Thanks very much!

_________________
AA S510 Xtra FAC Ultimate Sporter *CARBINE* .22
CZ200S "Green" .177
Feinwerkbau 800 Evolution Top
Air Arms S400 MPR FT .177
Steyr EVO 10
Benjamin Sheridan 397P
Stoeger X5 (non-PAL)
Crosman P1377 & P1322


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PostPosted: Thu Feb 11, 2016 1:36 pm 
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Joined: Wed Mar 27, 2013 5:39 pm
Posts: 77
Location: Illinois
The 3/4" is for the sandpaper because it is thinner and the cylinder will be somewhere near 1" ID. The 1/2" is because the paper towel is thicker. JM tar is a thick tar sold by Air Rifle Headquarters, another great company that sells kits for air guns . It's also based here in the US. I believe that Vortek sells some kind of tar too, but if not, I'm sure someone here will post an alternative product. Another thing I just thought of is to make sure the ends of your spring are flat, if they aren't just grind them flat. It makes a big difference in smoothing out the shot cycle.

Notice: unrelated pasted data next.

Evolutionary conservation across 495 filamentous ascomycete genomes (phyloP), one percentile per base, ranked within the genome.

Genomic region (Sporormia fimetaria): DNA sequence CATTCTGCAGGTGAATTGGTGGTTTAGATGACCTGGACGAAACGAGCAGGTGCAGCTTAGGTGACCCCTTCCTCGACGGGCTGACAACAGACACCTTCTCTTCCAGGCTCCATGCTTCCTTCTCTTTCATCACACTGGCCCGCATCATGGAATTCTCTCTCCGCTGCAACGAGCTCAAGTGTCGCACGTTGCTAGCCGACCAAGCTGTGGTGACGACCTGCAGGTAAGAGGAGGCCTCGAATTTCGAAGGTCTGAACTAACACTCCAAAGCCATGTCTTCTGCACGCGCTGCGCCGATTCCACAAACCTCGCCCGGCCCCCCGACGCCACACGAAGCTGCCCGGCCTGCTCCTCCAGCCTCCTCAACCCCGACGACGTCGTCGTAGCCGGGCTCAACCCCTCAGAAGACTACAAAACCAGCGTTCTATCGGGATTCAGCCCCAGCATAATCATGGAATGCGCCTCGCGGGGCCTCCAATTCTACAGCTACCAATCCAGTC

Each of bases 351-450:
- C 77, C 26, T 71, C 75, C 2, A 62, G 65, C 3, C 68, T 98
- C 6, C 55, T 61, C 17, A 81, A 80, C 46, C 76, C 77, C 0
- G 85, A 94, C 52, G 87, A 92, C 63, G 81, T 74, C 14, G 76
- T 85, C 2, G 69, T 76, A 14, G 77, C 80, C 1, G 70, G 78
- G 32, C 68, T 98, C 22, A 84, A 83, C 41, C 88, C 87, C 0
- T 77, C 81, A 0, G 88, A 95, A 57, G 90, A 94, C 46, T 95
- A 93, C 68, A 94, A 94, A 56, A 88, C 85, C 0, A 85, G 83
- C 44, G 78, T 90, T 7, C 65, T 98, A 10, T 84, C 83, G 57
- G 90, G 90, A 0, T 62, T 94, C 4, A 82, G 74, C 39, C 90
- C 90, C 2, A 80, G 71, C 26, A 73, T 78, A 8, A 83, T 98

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Diana 34 .22, Benjamin Marauder Gen II .25cal,

"You repair things with tools, you fix things with a hammer, if you can't fix it with a hammer, you've got an electrical problem !"


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PostPosted: Thu Feb 11, 2016 1:57 pm 
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Location: Montreal, Quebec
Nod wrote: